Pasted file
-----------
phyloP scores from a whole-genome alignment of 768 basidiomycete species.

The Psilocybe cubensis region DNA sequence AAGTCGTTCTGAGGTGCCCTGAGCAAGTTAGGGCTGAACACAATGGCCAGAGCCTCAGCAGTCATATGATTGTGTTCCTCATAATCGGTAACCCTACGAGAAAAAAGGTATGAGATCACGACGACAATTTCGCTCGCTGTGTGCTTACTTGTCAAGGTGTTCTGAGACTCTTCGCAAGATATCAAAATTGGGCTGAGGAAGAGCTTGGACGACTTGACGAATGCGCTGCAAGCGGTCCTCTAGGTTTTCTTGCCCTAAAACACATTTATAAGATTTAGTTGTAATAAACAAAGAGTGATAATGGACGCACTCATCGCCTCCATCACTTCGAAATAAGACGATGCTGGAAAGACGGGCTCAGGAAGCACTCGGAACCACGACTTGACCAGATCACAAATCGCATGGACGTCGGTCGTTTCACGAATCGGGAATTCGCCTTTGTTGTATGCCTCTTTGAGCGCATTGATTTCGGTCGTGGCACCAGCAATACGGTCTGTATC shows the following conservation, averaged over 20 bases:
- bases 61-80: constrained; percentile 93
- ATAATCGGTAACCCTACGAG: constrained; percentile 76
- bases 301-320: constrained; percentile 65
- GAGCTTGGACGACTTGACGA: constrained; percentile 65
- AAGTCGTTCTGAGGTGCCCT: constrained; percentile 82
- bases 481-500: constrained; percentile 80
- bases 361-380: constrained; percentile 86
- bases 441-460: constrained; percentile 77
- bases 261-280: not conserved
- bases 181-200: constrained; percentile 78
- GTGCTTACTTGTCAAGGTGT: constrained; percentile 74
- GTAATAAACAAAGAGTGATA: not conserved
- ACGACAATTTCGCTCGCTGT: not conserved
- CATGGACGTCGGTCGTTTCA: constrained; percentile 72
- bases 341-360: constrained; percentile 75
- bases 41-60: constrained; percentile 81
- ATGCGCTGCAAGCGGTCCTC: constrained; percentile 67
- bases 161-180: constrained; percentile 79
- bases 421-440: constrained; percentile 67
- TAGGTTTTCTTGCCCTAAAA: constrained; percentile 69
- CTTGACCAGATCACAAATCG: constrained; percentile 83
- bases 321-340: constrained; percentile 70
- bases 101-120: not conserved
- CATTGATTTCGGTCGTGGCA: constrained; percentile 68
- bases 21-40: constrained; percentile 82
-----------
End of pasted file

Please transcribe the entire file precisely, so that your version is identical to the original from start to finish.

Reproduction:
phyloP scores from a whole-genome alignment of 768 basidiomycete species.

The Psilocybe cubensis region DNA sequence AAGTCGTTCTGAGGTGCCCTGAGCAAGTTAGGGCTGAACACAATGGCCAGAGCCTCAGCAGTCATATGATTGTGTTCCTCATAATCGGTAACCCTACGAGAAAAAAGGTATGAGATCACGACGACAATTTCGCTCGCTGTGTGCTTACTTGTCAAGGTGTTCTGAGACTCTTCGCAAGATATCAAAATTGGGCTGAGGAAGAGCTTGGACGACTTGACGAATGCGCTGCAAGCGGTCCTCTAGGTTTTCTTGCCCTAAAACACATTTATAAGATTTAGTTGTAATAAACAAAGAGTGATAATGGACGCACTCATCGCCTCCATCACTTCGAAATAAGACGATGCTGGAAAGACGGGCTCAGGAAGCACTCGGAACCACGACTTGACCAGATCACAAATCGCATGGACGTCGGTCGTTTCACGAATCGGGAATTCGCCTTTGTTGTATGCCTCTTTGAGCGCATTGATTTCGGTCGTGGCACCAGCAATACGGTCTGTATC shows the following conservation, averaged over 20 bases:
- bases 61-80: constrained; percentile 93
- ATAATCGGTAACCCTACGAG: constrained; percentile 76
- bases 301-320: constrained; percentile 65
- GAGCTTGGACGACTTGACGA: constrained; percentile 65
- AAGTCGTTCTGAGGTGCCCT: constrained; percentile 82
- bases 481-500: constrained; percentile 80
- bases 361-380: constrained; percentile 86
- bases 441-460: constrained; percentile 77
- bases 261-280: not conserved
- bases 181-200: constrained; percentile 78
- GTGCTTACTTGTCAAGGTGT: constrained; percentile 74
- GTAATAAACAAAGAGTGATA: not conserved
- ACGACAATTTCGCTCGCTGT: not conserved
- CATGGACGTCGGTCGTTTCA: constrained; percentile 72
- bases 341-360: constrained; percentile 75
- bases 41-60: constrained; percentile 81
- ATGCGCTGCAAGCGGTCCTC: constrained; percentile 67
- bases 161-180: constrained; percentile 79
- bases 421-440: constrained; percentile 67
- TAGGTTTTCTTGCCCTAAAA: constrained; percentile 69
- CTTGACCAGATCACAAATCG: constrained; percentile 83
- bases 321-340: constrained; percentile 70
- bases 101-120: not conserved
- CATTGATTTCGGTCGTGGCA: constrained; percentile 68
- bases 21-40: constrained; percentile 82